Type 1 (Insulin-Dependent) Diabetes Mellitus: Etiology, Pathogenesis, Prediction, and Prevention

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Chapter 14

Type 1 (Insulin-Dependent) Diabetes Mellitus

Etiology, Pathogenesis, Prediction, and Prevention

Type 1 (insulin-dependent) diabetes mellitus (T1DM) is associated with several immune abnormalities. Classically, when age at onset is young, classification of the disease is straightforward. Classification may be changing in the current obesity epidemic among the young, making differentiation between T1DM and type 2 diabetes mellitus (T2DM) more difficult.1,2 Although it has been known for decades that diabetes mellitus can occur in various degrees of severity, it was not until approximately 40 years ago that evidence was presented that indicated different modes of inheritance for what were then classified as “maturity-onset” and “juvenile-onset” types of diabetes.3 It is now evident that T1DM may occur at any age. The fact that T1DM in adults may fulfill clinical criteria of T2DM demonstrates the limitation of a disease classification based on clinical symptoms rather than on the etiology and pathogenesis. Despite the fact that autoantibodies are the main markers that predict and differentiate T1DM from other forms of diabetes, these markers are not yet included among the diagnostic criteria of T1DM.4

The diagnostic criteria used to differentiate between T1DM (insulin-dependent) and T2DM (non-insulin-dependent) are important for understanding the cause and pathogenesis of these two disease entities. The diagnostic criteria are primarily recommendations for the classification, the aim of which is better understanding of the cause of diabetes and optimization of care of diabetic patients. By using molecular genetics, it has been possible to clarify fully several monogenetic forms of diabetes. The etiology of these diabetes phenotypes has been explained by mutations in the genes for insulin, insulin receptor, glucokinase (maturity-onset diabetes in the young; MODY-2), HNF-4α (MODY-1), or HNF-1α (MODY-3).5 The clarification of the etiology of these diabetes phenotypes is a major advancement that has increased the diagnostic precision of diabetes syndromes.4,5 The understanding of the more complex and multifactorial T1DM syndrome also has undergone significant advances. This chapter is an attempt to present an evidence-based medicine review of the etiology, pathogenesis, and natural history of T1DM.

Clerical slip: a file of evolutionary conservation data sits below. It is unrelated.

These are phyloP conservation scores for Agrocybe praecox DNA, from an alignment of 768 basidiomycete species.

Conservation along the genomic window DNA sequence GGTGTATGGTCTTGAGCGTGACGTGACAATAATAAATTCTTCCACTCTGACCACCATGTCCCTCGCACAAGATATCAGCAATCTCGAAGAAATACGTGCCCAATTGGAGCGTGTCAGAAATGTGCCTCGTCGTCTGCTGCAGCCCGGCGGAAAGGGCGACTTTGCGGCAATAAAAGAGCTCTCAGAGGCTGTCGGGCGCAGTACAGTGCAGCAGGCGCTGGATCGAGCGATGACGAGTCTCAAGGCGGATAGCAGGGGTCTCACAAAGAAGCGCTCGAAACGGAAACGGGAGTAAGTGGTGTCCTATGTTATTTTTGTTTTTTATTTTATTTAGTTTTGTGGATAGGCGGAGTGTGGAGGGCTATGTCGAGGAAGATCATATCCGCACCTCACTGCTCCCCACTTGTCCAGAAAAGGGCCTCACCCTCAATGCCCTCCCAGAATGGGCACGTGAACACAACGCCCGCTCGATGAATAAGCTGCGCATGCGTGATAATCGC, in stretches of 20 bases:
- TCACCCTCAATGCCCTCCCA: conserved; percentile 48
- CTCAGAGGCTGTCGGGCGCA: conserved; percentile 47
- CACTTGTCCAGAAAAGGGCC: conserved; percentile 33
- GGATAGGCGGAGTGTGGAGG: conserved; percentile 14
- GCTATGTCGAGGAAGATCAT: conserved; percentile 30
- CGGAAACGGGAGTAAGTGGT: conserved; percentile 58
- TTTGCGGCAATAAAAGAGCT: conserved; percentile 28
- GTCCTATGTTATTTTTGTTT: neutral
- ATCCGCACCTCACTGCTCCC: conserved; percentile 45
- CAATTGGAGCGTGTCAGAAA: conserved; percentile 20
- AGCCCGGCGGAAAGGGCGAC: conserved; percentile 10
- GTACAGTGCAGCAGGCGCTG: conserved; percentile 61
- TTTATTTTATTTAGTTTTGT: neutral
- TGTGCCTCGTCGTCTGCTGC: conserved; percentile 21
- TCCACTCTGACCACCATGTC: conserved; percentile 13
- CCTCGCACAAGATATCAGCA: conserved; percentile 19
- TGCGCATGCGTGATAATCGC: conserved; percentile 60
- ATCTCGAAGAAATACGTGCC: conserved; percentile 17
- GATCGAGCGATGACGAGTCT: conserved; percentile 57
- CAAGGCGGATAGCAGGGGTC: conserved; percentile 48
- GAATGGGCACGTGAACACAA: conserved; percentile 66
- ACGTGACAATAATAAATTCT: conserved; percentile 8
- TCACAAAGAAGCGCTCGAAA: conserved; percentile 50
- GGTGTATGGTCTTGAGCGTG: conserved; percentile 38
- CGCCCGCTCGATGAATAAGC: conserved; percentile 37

Early histologic studies of pancreatic tissue of diabetic patients who died shortly after clinical onset revealed that the pancreatic islets were altered by fibrosis, hyalinosis, atrophy, and infiltration of inflammatory cells.6 The inflammatory lesion of the islets of Langerhans was later described as insulitis,7 and quantitative studies of the pancreatic islets showed a specific loss of insulin-producing cells in association with clinical onset of T1DM.8,9 The rediscovery of insulitis9 was of major significance, especially because it was later observed that autoimmune thyroid disease often developed in diabetic patients treated with insulin or, conversely, that patients with diseases of autoimmune character (e.g., Grave’s disease, Hashimoto’s thyroiditis, pernicious anemia, and Addison’s disease) had an increased prevalence of T1DM.10 It was therefore suggested that the pathogenesis of T1DM involved autoimmune reactions directed toward the endocrine pancreas. This notion was supported by leukocyte migration inhibition to pancreatic islet antigens.11 Numerous studies have confirmed the presence of insulitis12,13; however, in spite of the assumption that T1DM is a T-cell mediated disease, reproducible and standardized tests of blood T-cell reactivity against islet autoantigens are yet to be established.14 Long-sought-for islet cell antibodies (ICA) were described in 1974,15,16 islet surface antibodies (ICSA) in 1978,17 and complement-dependent antibody-mediated islet cell cytotoxicity in 1980.18 The first antigen recognized by islet antibodies, an islet protein of 64,000 relative molecular mass (Mr), or 64K, was described in 1982.19,20 Later, the 64K protein was found to have glutamic acid decarboxylase (GAD) activity,20 but molecular cloning showed that the human islet GAD was a novel isoform, GAD65.21 Autoantibodies to insulin were demonstrated in 1983,22 to insulinoma-associated antigen 2 (IA-2), a receptor-type protein tyrosine phosphatase, in 1994,23 and to the ZnT8 transporter in 2007.24 In contrast to T-cell analyses, GAD65 and IA-2 autoantibodies may be determined in standardized assays.25 Taken together, ample evidence exists that islet cell autoimmunity is of major importance in the etiopathogenesis of T1DM.